posted by lollusc at 3:12 AM on March 20, 2013

Oh, another thing you could try out there - baby salad greens. Just get a big horkin' pot, wet the dirt down, and sow the seeds in it; keep watering it, and the seedlings will come up comparatively fast. Keep things pretty moist and let them grow.

And then when you harvest your first salad out of it, sow some more seed and keep tending it all. You won't be able to do this every time you have salad, just when you've harvested one whole patch of plant, and then you'll just go salad-less while the new seedlings grow in. If you live in a warm enough climate you may be able to get a third planting down.

Or this says to not even bother re-seeding, just cut the plants off at the base and leave the roots there, and they'll probably re-sprout new growth. Greens like cooler weather, so you may want to start this now; you'll really have to step up with the watering over the summer, and maybe be ready to give them some shade during part of the day.
posted by EmpressCallipygos at 6:20 AM on March 20, 2013

Also, I've had *no* luck bringing pots of basil indoors, whether I put them in a window or not. To make it through the cold months, you need both a lot of sun and relative protection from the cold, so you might need better insulation than your current windows might provide. Other herbs fare better, but basil loves Missouri summers, so plan accordingly...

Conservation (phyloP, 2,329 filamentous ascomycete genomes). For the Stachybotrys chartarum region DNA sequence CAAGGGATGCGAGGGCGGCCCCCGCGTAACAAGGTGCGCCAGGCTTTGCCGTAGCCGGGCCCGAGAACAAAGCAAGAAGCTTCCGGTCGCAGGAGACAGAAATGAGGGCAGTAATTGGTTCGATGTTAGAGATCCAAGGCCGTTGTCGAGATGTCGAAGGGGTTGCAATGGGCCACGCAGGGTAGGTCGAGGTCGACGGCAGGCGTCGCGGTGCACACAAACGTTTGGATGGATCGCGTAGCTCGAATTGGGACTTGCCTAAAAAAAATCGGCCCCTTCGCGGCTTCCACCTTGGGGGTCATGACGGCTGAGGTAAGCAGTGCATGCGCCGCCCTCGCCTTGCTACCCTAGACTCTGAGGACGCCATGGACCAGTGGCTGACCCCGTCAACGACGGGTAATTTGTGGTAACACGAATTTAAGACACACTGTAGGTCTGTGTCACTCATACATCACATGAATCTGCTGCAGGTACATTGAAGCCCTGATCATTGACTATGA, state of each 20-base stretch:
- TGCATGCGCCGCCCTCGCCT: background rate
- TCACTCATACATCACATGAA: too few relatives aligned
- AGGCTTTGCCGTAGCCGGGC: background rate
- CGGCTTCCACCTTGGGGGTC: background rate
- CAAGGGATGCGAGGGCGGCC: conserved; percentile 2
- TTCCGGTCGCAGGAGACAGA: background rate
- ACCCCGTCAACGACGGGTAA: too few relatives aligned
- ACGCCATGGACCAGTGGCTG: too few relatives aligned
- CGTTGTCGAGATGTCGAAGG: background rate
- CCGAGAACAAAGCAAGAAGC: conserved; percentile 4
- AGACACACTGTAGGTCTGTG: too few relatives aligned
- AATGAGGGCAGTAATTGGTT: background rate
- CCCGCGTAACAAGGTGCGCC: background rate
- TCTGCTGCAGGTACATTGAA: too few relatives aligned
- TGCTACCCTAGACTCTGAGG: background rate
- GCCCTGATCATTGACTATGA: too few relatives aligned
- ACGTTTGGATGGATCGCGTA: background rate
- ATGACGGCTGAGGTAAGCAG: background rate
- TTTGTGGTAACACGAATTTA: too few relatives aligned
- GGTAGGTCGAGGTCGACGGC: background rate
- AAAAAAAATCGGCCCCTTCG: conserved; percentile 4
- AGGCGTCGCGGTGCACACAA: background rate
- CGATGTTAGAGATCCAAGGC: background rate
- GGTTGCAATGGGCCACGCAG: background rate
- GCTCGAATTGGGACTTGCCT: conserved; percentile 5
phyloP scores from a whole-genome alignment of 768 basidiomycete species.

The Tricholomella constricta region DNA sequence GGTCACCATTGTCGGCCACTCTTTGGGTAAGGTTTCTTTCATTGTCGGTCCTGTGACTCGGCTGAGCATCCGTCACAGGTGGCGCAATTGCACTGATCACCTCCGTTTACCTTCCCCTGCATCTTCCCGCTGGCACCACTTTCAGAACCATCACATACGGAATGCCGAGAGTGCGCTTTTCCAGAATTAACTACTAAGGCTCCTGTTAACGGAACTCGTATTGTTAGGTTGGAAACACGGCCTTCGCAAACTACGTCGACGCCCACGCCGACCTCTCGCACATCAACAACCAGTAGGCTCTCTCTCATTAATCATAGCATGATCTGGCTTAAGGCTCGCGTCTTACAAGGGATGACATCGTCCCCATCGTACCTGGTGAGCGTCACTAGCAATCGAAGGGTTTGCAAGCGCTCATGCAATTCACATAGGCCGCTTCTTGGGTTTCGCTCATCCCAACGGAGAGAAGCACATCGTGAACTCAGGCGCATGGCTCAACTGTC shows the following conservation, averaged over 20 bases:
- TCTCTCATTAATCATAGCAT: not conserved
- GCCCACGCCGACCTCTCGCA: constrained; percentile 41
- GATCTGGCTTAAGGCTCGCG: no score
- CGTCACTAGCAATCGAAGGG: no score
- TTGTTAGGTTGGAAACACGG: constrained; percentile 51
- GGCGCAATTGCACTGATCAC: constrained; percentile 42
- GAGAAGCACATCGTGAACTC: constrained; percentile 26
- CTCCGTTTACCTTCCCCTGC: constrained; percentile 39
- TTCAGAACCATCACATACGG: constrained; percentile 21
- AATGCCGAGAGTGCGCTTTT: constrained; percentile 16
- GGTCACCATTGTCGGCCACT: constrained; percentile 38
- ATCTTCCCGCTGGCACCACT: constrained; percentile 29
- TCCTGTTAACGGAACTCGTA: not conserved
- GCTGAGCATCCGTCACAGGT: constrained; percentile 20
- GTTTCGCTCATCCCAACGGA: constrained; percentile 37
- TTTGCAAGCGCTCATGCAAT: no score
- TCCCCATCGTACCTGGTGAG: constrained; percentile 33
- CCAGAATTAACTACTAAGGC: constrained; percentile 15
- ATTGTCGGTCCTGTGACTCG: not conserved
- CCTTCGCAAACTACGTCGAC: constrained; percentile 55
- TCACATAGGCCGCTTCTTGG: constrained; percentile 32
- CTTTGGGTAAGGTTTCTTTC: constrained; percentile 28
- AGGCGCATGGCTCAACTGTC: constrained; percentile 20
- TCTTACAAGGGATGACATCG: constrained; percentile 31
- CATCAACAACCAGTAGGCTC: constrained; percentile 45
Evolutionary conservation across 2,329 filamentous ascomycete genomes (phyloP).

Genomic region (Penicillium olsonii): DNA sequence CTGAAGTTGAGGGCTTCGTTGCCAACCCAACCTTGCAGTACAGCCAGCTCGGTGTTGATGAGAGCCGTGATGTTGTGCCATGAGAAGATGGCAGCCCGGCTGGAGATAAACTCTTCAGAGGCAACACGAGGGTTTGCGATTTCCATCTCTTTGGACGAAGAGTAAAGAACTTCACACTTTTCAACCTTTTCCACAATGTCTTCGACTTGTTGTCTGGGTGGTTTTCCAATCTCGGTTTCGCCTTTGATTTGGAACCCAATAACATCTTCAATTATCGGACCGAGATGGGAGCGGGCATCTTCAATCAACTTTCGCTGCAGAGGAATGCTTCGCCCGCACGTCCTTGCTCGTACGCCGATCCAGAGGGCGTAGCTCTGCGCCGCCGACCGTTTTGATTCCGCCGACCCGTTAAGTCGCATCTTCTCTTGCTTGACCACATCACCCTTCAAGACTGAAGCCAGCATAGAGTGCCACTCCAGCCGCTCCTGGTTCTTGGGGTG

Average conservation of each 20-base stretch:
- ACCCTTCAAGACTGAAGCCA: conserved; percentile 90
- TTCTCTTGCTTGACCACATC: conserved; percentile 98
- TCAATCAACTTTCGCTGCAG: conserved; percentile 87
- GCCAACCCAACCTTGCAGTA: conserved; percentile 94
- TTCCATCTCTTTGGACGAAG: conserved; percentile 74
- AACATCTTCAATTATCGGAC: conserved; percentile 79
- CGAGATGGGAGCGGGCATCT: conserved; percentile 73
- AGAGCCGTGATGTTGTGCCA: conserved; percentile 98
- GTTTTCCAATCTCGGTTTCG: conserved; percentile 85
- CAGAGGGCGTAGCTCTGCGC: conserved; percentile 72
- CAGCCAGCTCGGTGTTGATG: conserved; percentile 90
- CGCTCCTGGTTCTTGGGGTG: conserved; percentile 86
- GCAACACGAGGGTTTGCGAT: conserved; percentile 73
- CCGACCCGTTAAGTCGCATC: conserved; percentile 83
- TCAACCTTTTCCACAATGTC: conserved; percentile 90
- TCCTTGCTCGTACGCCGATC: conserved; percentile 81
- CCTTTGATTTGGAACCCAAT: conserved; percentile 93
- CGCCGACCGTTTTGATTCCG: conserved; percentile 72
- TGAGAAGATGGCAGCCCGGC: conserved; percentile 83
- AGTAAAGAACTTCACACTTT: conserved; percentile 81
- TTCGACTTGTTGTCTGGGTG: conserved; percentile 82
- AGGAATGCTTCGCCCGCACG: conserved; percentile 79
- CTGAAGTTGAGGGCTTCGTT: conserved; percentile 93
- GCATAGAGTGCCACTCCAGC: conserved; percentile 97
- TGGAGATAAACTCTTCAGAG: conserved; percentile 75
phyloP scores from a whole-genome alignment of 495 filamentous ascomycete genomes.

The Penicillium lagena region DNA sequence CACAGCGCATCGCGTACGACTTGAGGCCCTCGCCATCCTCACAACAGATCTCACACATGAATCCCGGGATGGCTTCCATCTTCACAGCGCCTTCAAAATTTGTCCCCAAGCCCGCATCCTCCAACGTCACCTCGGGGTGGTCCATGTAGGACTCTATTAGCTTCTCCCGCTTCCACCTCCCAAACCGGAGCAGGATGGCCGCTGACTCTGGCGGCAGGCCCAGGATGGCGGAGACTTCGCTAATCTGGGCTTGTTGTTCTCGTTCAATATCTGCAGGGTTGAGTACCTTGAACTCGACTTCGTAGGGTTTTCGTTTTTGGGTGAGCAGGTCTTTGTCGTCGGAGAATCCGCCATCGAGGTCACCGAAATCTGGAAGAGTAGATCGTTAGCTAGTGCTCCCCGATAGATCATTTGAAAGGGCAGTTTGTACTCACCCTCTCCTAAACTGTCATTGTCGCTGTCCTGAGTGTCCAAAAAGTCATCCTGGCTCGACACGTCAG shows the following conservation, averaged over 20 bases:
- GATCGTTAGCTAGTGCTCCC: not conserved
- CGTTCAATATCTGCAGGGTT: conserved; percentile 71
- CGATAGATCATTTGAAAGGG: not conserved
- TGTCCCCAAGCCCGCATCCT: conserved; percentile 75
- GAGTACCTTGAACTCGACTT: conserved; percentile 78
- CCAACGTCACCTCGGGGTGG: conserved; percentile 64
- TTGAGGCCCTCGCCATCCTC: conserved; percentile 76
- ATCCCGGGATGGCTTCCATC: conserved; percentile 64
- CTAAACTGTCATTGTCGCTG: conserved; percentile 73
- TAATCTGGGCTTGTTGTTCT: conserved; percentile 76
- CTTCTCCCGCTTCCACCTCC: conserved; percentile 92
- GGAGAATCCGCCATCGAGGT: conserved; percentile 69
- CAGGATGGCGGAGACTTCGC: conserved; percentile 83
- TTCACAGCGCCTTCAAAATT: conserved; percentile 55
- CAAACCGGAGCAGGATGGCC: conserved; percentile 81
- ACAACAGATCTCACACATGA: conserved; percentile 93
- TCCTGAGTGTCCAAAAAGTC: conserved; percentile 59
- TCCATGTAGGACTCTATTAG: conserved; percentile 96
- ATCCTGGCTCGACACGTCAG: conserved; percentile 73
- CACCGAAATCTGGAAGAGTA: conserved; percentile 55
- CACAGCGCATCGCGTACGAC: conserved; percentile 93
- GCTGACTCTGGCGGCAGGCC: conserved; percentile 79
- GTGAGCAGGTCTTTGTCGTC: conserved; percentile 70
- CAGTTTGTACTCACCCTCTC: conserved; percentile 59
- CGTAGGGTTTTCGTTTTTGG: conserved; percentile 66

posted by acm at 7:14 AM on March 20, 2013

Don't just grow herbs. Grow some pretty plants as well that will motivate you to go out and look at them and care for them and then your herbs will get the care they need as well (let's face it herbs, while fun to eat, are boring to grow). A plant you pretty much can't kill and that will multiply wonderfully is Sempervivum (latin for Always Living - a pretty good sign!) - house leaks. It can even overwinter outside. Just get a clump of them and put them in a largish clay pot and they will overflow it in no time creating a lovely cascade. They will even do well and look good once your clay pot is broken by the freezing and thawing cycle.

There is a good chance what you try and grow might just bake in the sun if your space is south facing. You might need some shade cloth and to be very diligent with watering - containers can dry out very fast. Also be aware that your water supply is treated with varying levels of chlorine particularly in the full heat of summer when the lake has a bacteria problem - I fill my watering can a day before I water my plants to give it a chance to dissipate. This also ensures the water is not too cold.

You will also want some airflow beneath your pots because you don't want to damage your roof. Things directly beneath pots tend to rot or degrade if they stay wet (the damp also attracts pests that will eat the roots of your plants).

A top layer of grit can help keep your potting mix damp by retarding evaporation but it also makes it harder to see when you need to water.
posted by srboisvert at 8:41 AM on March 20, 2013